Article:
Biting the Hand that Feeds: Rebel Funding Sources and the Use of Terrorism in Civil Wars, with V. Page Fortna and Michael A. Rubin (2018, International Studies Quarterly)
Why do some rebel groups resort to terrorism tactics, while others refrain from doing so? This paper argues that rebel organizations pay attention to the legitimacy costs associated with terrorism and that how rebel organizations finance their rebellion creates variation in their vulnerability to these legitimacy costs. Organizations that rely primarily on civilian support, and to a lesser extent on foreign support, are most constrained in their use of terrorism. Rebels who finance their fight with lootable resources such as gems or drugs pay the lowest legitimacy costs and so are more likely to resort to terrorism and to employ more of it. The paper develops legitimacy cost and tests it using new data on Terrorism in Armed Conflict from 1970 to 2007. We find robust support for the hypothesis that groups who finance their fight with natural resources are significantly more likely to employ terrorism (though not necessarily to conduct more deadly attacks) relative to those who rely on local civilian support. We find that groups with external sources of financing, such as foreign state support, may be more likely to engage in terrorism than those who rely on local civilians, but not significantly so.
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Works in Progress

Soldiers and Societies in Revolt: Military Doctrine in the Arab Spring (Dissertation Project)
This dissertation explores civil-military relations in democratizing contexts, specifically how the historical relationship between the military and the population shapes responses to political crises such as riots and revolutions. I develop a novel theory, rooted in civil-military relations literature from political science and sociology, for how an army’s historical linkages with the population generate organizational culture and practices toward the population, which in turn influence the military’s response to a popular uprising. I provide interview and documentary evidence of this process from Tunisia, where the historical development of positive military-society relations was critical in making possible the “revolution of dignity” of 14 January 2011.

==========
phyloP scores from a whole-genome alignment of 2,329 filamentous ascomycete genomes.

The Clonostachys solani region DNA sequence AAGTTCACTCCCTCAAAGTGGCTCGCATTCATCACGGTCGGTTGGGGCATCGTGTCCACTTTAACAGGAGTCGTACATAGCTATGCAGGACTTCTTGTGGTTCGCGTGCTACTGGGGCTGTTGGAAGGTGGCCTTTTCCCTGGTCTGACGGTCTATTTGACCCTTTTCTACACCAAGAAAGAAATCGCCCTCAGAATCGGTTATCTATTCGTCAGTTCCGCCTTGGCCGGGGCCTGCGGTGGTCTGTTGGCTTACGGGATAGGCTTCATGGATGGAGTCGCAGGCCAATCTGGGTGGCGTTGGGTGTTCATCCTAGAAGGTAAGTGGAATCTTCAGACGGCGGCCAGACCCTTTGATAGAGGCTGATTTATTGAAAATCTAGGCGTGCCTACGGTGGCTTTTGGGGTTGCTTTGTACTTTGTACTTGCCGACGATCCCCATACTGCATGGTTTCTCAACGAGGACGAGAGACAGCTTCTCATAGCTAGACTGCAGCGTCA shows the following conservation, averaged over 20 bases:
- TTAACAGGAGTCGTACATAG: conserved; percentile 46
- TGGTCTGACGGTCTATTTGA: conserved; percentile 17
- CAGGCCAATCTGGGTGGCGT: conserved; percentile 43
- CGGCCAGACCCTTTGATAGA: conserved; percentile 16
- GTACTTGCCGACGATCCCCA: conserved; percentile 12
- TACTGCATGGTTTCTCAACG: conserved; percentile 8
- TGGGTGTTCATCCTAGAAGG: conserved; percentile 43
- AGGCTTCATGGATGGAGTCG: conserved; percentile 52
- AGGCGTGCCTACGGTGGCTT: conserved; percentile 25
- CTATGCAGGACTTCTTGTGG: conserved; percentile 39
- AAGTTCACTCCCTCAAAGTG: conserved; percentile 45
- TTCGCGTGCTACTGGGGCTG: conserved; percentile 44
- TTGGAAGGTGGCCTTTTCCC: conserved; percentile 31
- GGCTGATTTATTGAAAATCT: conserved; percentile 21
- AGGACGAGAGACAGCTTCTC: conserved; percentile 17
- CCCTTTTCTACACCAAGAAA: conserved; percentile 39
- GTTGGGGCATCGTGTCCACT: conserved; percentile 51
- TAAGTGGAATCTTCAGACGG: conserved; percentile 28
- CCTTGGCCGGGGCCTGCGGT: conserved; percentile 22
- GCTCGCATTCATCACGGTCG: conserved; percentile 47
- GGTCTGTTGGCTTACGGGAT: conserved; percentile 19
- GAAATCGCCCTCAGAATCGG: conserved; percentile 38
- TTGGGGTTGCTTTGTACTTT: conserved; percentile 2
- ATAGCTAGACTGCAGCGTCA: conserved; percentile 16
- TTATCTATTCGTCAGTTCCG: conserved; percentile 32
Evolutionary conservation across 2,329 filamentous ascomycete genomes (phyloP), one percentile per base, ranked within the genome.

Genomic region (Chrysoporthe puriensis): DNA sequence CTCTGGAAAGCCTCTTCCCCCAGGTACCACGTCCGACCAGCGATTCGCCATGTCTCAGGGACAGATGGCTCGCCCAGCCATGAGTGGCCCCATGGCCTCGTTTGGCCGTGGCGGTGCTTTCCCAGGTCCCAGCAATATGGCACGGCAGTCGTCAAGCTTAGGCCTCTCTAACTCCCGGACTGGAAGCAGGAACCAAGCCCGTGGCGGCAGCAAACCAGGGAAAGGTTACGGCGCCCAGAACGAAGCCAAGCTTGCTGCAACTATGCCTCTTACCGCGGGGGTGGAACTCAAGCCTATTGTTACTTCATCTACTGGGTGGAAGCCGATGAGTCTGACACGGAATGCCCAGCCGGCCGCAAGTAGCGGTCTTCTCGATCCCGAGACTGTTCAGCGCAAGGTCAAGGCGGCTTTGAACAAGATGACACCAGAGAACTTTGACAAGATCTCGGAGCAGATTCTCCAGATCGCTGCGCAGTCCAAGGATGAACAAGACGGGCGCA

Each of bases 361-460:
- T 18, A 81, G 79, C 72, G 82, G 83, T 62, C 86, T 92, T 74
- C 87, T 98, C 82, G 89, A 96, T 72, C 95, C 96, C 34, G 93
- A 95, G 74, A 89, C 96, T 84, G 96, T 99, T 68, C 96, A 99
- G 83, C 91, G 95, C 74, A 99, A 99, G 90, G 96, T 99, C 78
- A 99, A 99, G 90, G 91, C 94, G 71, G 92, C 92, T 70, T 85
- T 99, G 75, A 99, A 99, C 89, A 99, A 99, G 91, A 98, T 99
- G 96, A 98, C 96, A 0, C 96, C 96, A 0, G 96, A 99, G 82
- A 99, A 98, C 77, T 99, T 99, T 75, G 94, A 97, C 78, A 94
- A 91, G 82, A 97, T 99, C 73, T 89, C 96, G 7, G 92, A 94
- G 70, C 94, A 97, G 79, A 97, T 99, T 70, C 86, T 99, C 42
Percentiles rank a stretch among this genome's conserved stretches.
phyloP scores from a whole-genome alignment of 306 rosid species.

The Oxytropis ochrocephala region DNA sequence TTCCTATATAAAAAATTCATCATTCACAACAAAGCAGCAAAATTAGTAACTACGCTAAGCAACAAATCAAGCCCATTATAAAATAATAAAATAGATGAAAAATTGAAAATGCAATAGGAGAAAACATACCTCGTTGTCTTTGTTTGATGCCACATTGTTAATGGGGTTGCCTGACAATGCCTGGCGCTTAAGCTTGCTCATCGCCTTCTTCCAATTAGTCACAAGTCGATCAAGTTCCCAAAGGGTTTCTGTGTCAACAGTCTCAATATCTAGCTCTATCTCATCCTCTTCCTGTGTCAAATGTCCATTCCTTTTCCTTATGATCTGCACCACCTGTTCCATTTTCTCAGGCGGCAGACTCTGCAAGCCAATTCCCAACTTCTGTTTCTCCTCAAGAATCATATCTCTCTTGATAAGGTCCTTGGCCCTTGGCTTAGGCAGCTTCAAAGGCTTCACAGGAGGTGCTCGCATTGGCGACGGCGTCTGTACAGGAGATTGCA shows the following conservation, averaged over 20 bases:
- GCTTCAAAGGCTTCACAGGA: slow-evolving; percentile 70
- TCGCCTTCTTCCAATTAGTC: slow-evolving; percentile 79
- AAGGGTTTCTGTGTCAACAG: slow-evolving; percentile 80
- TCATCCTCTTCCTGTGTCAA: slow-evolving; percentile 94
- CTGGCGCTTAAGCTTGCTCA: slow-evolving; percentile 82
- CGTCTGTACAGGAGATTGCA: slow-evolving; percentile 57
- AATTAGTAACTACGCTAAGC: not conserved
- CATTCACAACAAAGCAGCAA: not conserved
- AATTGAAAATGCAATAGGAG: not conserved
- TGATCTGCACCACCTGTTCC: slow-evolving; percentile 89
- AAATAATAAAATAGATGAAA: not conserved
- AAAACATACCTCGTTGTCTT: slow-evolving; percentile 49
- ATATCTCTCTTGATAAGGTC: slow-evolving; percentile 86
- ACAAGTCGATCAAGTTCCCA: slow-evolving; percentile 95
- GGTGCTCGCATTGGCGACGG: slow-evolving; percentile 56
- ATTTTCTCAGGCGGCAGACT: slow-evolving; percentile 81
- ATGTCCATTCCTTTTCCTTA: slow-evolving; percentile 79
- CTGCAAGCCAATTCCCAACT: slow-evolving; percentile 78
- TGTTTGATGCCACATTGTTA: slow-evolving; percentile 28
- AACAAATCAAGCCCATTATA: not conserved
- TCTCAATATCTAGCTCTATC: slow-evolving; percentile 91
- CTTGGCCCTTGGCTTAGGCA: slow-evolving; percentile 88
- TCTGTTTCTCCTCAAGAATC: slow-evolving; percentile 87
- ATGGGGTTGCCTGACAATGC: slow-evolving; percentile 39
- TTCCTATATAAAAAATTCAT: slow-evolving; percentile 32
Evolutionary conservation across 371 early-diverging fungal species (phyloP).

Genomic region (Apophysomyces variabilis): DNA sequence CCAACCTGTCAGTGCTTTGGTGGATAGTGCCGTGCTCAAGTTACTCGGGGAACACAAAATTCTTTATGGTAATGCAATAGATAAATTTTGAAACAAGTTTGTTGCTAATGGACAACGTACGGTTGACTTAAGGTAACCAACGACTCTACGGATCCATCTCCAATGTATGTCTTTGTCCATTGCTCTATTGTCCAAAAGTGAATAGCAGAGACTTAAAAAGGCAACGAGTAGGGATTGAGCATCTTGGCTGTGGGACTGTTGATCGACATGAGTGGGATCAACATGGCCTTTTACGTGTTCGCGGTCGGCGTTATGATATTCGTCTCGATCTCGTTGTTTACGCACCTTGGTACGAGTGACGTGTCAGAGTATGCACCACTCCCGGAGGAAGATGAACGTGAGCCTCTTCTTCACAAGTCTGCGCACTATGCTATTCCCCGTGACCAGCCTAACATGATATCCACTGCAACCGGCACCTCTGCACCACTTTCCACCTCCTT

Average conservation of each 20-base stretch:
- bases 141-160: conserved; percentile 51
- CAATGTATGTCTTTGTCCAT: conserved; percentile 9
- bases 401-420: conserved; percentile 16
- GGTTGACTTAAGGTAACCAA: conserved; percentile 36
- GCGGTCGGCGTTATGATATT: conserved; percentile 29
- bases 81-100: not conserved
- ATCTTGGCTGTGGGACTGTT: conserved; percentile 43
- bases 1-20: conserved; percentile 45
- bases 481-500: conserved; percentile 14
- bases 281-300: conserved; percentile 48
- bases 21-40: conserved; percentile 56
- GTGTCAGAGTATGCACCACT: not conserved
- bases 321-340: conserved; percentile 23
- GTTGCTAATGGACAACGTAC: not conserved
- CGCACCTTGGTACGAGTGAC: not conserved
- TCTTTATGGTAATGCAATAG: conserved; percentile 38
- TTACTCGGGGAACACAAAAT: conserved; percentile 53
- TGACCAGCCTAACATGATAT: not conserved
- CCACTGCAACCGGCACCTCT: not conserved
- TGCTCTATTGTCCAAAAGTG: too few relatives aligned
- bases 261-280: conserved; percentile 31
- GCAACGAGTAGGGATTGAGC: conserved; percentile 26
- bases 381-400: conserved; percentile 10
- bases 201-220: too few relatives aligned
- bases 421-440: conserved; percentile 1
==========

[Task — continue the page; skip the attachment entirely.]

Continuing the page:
Security Reform during Democratic Transitions: Experimental Evidence from Tunisia
The “Arab Spring” of 2010-2011 demonstrated that authoritarian collapse does not guarantee a transition to democracy. After revolutions, newly elected governments face a dilemma: they must rely on existing security institutions to restore order and stability, but they also must reform these potentially counterrevolutionary forces. In addition, these governments are now responsible to newly enfranchised populations. This paper offers a tradeoff hypothesis to explain the success or failure of transitional reforms, and points to elites’ framing of public debates as a primary factor leading public opinion, which either demands or neglects difficult reforms during moments of transition. The theory is tested with an original survey of Tunisian adults conducted in January 2017. An embedded vignette experiment asks respondents to adjudicate between investments in security sector reform versus economic or political reform, the exact types of tradeoffs countries face during the transition from authoritarian rule. An additional treatment tests whether citizens perceive a tradeoff between providing national security – i.e. against terrorist threats – and reforming the military to protect civil liberties, a question that has been debated since Tunisia’s 2011 uprising. I find that public opinion can be swayed by the framing of tradeoffs. Economic development is strongly preferred over other reforms. This finding has important implications for the success of both security sector reform and democratic consolidation.
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The Origins of Coercive Institutions in the Middle East: Preliminary Evidence from Egypt (with Allison Hartnett and Elizabeth Nugent)
Robust coercive apparatuses are credited for the Middle East’s uniquely persistent authoritarianism, but the origins of these institutions are not well-understood. In this paper, we present an original theory regarding the origins of coercive institutions in contemporary authoritarian regimes like those in the Middle East. We argue that the instruments of authoritarian coercion are shaped by colonial-era institution building, which constrains leaders’ choice set after independence. We support our theory with preliminary budgetary and employment data from 1880 to 1960 in Egypt. Our results demonstrate significant institutional continuity through the 1952 Free Officers Coup that liberated Egypt from British influence.
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